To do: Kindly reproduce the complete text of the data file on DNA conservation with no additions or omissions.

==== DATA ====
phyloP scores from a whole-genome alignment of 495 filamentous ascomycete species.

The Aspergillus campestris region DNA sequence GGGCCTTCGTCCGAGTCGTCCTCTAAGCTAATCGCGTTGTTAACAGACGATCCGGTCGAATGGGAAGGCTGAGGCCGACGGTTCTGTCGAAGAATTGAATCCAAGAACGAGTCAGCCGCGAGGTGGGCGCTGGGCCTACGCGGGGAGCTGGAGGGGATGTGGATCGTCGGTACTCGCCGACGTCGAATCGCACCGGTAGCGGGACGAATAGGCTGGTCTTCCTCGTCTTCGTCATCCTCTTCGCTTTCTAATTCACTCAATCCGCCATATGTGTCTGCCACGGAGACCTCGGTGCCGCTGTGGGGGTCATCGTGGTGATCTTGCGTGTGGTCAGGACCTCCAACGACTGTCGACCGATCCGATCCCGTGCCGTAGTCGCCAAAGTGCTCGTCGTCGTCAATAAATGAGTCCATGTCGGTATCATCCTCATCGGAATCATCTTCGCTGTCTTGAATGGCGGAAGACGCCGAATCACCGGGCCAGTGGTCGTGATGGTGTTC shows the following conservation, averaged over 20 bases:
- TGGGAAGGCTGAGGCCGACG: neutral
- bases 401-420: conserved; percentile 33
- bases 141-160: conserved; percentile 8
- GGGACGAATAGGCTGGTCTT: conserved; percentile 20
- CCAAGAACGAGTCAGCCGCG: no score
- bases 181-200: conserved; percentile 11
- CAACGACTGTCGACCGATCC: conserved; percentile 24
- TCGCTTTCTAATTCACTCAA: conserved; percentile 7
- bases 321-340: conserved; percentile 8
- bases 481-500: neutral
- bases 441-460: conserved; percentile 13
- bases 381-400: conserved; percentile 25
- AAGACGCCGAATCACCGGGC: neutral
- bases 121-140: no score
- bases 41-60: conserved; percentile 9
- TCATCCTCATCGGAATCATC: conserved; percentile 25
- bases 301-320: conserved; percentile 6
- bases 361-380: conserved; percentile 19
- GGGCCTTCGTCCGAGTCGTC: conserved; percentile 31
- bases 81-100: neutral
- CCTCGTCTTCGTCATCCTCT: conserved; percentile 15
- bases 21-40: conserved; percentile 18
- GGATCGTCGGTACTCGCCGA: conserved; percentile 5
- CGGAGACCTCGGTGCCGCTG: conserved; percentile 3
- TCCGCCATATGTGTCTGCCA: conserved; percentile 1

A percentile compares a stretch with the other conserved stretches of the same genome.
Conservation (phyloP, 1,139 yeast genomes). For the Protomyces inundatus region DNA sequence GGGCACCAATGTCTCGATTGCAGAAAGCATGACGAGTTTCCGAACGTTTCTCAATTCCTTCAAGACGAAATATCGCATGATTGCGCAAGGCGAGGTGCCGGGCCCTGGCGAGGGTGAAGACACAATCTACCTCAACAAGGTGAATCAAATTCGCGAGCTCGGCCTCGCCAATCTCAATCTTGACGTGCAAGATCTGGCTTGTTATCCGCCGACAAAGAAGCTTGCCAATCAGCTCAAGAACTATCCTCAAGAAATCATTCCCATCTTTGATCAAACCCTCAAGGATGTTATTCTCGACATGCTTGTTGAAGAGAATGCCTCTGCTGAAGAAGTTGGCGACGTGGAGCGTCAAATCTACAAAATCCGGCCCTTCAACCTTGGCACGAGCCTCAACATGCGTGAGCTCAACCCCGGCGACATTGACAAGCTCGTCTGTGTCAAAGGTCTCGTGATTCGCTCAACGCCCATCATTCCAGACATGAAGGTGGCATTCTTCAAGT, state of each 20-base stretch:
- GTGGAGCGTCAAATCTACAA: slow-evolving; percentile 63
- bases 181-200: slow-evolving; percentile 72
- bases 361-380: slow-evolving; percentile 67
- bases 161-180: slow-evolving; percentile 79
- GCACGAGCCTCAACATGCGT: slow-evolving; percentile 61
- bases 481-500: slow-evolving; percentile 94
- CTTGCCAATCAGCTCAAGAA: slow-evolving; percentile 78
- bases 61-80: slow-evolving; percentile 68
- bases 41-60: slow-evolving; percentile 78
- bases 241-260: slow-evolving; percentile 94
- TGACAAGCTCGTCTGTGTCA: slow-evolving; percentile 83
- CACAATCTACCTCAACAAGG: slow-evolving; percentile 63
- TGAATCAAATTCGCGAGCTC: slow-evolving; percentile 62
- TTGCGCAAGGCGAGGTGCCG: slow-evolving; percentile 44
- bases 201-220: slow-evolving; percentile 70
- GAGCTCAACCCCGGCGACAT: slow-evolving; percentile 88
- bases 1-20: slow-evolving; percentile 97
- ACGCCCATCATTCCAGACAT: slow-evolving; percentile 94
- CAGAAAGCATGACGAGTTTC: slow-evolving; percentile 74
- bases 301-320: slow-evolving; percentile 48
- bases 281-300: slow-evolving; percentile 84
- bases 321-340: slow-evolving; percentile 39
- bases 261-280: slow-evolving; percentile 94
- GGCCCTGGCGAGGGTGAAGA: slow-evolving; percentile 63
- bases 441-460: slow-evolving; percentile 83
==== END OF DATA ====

phyloP scores from a whole-genome alignment of 495 filamentous ascomycete species.

The Aspergillus campestris region DNA sequence GGGCCTTCGTCCGAGTCGTCCTCTAAGCTAATCGCGTTGTTAACAGACGATCCGGTCGAATGGGAAGGCTGAGGCCGACGGTTCTGTCGAAGAATTGAATCCAAGAACGAGTCAGCCGCGAGGTGGGCGCTGGGCCTACGCGGGGAGCTGGAGGGGATGTGGATCGTCGGTACTCGCCGACGTCGAATCGCACCGGTAGCGGGACGAATAGGCTGGTCTTCCTCGTCTTCGTCATCCTCTTCGCTTTCTAATTCACTCAATCCGCCATATGTGTCTGCCACGGAGACCTCGGTGCCGCTGTGGGGGTCATCGTGGTGATCTTGCGTGTGGTCAGGACCTCCAACGACTGTCGACCGATCCGATCCCGTGCCGTAGTCGCCAAAGTGCTCGTCGTCGTCAATAAATGAGTCCATGTCGGTATCATCCTCATCGGAATCATCTTCGCTGTCTTGAATGGCGGAAGACGCCGAATCACCGGGCCAGTGGTCGTGATGGTGTTC shows the following conservation, averaged over 20 bases:
- TGGGAAGGCTGAGGCCGACG: neutral
- bases 401-420: conserved; percentile 33
- bases 141-160: conserved; percentile 8
- GGGACGAATAGGCTGGTCTT: conserved; percentile 20
- CCAAGAACGAGTCAGCCGCG: no score
- bases 181-200: conserved; percentile 11
- CAACGACTGTCGACCGATCC: conserved; percentile 24
- TCGCTTTCTAATTCACTCAA: conserved; percentile 7
- bases 321-340: conserved; percentile 8
- bases 481-500: neutral
- bases 441-460: conserved; percentile 13
- bases 381-400: conserved; percentile 25
- AAGACGCCGAATCACCGGGC: neutral
- bases 121-140: no score
- bases 41-60: conserved; percentile 9
- TCATCCTCATCGGAATCATC: conserved; percentile 25
- bases 301-320: conserved; percentile 6
- bases 361-380: conserved; percentile 19
- GGGCCTTCGTCCGAGTCGTC: conserved; percentile 31
- bases 81-100: neutral
- CCTCGTCTTCGTCATCCTCT: conserved; percentile 15
- bases 21-40: conserved; percentile 18
- GGATCGTCGGTACTCGCCGA: conserved; percentile 5
- CGGAGACCTCGGTGCCGCTG: conserved; percentile 3
- TCCGCCATATGTGTCTGCCA: conserved; percentile 1

A percentile compares a stretch with the other conserved stretches of the same genome.
Conservation (phyloP, 1,139 yeast genomes). For the Protomyces inundatus region DNA sequence GGGCACCAATGTCTCGATTGCAGAAAGCATGACGAGTTTCCGAACGTTTCTCAATTCCTTCAAGACGAAATATCGCATGATTGCGCAAGGCGAGGTGCCGGGCCCTGGCGAGGGTGAAGACACAATCTACCTCAACAAGGTGAATCAAATTCGCGAGCTCGGCCTCGCCAATCTCAATCTTGACGTGCAAGATCTGGCTTGTTATCCGCCGACAAAGAAGCTTGCCAATCAGCTCAAGAACTATCCTCAAGAAATCATTCCCATCTTTGATCAAACCCTCAAGGATGTTATTCTCGACATGCTTGTTGAAGAGAATGCCTCTGCTGAAGAAGTTGGCGACGTGGAGCGTCAAATCTACAAAATCCGGCCCTTCAACCTTGGCACGAGCCTCAACATGCGTGAGCTCAACCCCGGCGACATTGACAAGCTCGTCTGTGTCAAAGGTCTCGTGATTCGCTCAACGCCCATCATTCCAGACATGAAGGTGGCATTCTTCAAGT, state of each 20-base stretch:
- GTGGAGCGTCAAATCTACAA: slow-evolving; percentile 63
- bases 181-200: slow-evolving; percentile 72
- bases 361-380: slow-evolving; percentile 67
- bases 161-180: slow-evolving; percentile 79
- GCACGAGCCTCAACATGCGT: slow-evolving; percentile 61
- bases 481-500: slow-evolving; percentile 94
- CTTGCCAATCAGCTCAAGAA: slow-evolving; percentile 78
- bases 61-80: slow-evolving; percentile 68
- bases 41-60: slow-evolving; percentile 78
- bases 241-260: slow-evolving; percentile 94
- TGACAAGCTCGTCTGTGTCA: slow-evolving; percentile 83
- CACAATCTACCTCAACAAGG: slow-evolving; percentile 63
- TGAATCAAATTCGCGAGCTC: slow-evolving; percentile 62
- TTGCGCAAGGCGAGGTGCCG: slow-evolving; percentile 44
- bases 201-220: slow-evolving; percentile 70
- GAGCTCAACCCCGGCGACAT: slow-evolving; percentile 88
- bases 1-20: slow-evolving; percentile 97
- ACGCCCATCATTCCAGACAT: slow-evolving; percentile 94
- CAGAAAGCATGACGAGTTTC: slow-evolving; percentile 74
- bases 301-320: slow-evolving; percentile 48
- bases 281-300: slow-evolving; percentile 84
- bases 321-340: slow-evolving; percentile 39
- bases 261-280: slow-evolving; percentile 94
- GGCCCTGGCGAGGGTGAAGA: slow-evolving; percentile 63
- bases 441-460: slow-evolving; percentile 83